Recognizable by her XXL round glasses, her wide color necklaces and her extraordinary wardrobe, fashion designer Iris Apfel is considered as one of the leading figures in fashion and decoration in the United States.
An exuberant fashion icon, and a witty character with a certain sense of humor, Iris Apfel believes that style has no age. Throughout her life, as she travels, Iris Apfel collects handcrafted pieces, especially the immeasurable jewels that she wears in accumulation, infusing a breath of newness into the high society of New York. At odds with the norms, Iris Apfel is the absolute symbol of more is more and handles with genius the codes of fashion by pushing them further and further.
The 98-year-old style maven has become globally recognized for her signature black round glasses and larger-than-life jewelry. The Queens, New York native launched a textile firm “Old World Weavers” with her late husband Carl Apfel in 1950 and together, the pair ran it until “retirement” in 1992. The word “retirement” is not an idea that sits well with Apfel, though. “That’s worse than death,” Apfel candidly says of retiring. “I think that’s why so many old people have a bad time. They have nothing to do but sit at home and think about themselves.”
One of her latest projects was a truly novel concept: designing statement porcelain jewelry for the major French luxury porcelain house Bernardaud.
During a trip to Paris, Iris Apfel meets fifth-generation chairman and CEO Michel Bernardaud in the eponymous shop on Rue Royale who offers her the artistic direction of a porcelain jewelry collection. To most people, coming up with a truly original idea takes a lot of work, but for Iris Apfel original ideas come naturally.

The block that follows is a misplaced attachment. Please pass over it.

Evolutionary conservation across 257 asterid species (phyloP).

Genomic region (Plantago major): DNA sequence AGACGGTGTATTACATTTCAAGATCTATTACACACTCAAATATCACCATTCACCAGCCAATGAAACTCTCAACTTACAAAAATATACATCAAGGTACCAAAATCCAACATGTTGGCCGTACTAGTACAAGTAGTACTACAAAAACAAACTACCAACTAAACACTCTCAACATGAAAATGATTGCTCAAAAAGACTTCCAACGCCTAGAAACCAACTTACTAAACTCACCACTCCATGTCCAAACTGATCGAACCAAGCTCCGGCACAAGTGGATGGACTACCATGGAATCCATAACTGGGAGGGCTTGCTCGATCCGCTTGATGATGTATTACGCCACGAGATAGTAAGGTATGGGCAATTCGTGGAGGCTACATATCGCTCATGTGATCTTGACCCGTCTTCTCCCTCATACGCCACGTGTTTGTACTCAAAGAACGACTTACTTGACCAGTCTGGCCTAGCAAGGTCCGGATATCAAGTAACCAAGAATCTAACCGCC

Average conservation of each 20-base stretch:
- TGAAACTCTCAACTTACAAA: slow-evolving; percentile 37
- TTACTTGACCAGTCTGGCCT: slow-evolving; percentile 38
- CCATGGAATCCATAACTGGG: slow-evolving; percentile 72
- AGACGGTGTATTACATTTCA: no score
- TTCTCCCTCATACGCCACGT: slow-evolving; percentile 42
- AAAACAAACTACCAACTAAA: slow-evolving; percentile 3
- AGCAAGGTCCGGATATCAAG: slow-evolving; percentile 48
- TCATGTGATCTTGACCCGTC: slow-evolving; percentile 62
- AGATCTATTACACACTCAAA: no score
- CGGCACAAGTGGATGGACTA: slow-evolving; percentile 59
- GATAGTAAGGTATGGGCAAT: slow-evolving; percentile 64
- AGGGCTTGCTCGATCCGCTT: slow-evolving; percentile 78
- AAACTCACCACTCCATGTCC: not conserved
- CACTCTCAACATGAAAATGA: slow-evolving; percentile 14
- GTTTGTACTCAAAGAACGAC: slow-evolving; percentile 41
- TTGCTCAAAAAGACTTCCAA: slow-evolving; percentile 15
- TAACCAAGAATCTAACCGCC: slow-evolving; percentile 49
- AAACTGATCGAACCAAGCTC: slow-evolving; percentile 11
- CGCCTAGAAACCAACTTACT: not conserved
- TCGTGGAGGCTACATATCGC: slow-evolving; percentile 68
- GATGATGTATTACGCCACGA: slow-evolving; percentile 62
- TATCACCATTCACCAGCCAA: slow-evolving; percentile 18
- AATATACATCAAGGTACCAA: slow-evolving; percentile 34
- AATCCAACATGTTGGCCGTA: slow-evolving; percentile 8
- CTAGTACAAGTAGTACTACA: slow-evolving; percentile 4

The resulting collection is called “Be Bold Over”, and it took over two years to develop with frequent meetings in both New York and Paris. The “Be Bold Over” collection is colorful, light, and distinct. It consists of brooches, earrings, cocktail rings, a number of necklaces in various lengths and owl brooches in three different colors. There is one limited-edition piece, a rather ginormous figural necklace with articulated limbs and a 22k gold loincloth, which stands out as Apfel’s favorite. She named him Adam. “I love him. I think he’s whimsical and well-designed,” she says of the necklace.
Apfel has an affinity for owls, which appear in this collection, as well as in Rara Avis, Apfel’s jewelry and accessories collection with HSN. The bird is generally thought to be a reference to her signature oversized glasses.
“Be Bold Over” collection is beautiful. It reflects Apfel’s maximalist aesthetic in terms of scale, and in layering the pieces, especially the necklaces, to dramatic effect.
The pieces are made in the Bernardaud factory in Limoges, France. Distinguished by porcelain beads and disks, the design elements embrace a modernist palette—mainly black and white, alongside Prussian blue, ballet pink, and citron, coupled with flashes of gold. Exaggerated proportions abound, yet the bijoux is surprisingly lightweight. And the necklaces make a marvelous clinking sound when worn in multiples, as Apfel does—layers upon layers of jewelry are one of the foundations of her signature style (her famous oversized glasses being a noteworthy addition).
Bernardaud has pursued a number of artist collaborations over the years (Jeff Koons’ balloon animals, Marina Abramovic’s table sets, Marjane Satrapi’s tea cups & saucer sets, India Mahdavi’s votive candle, etc.), but Apfel represents the first time the house has partnered with a style icon from the world of fashion.
The whole collection is available at www.bernardaud.com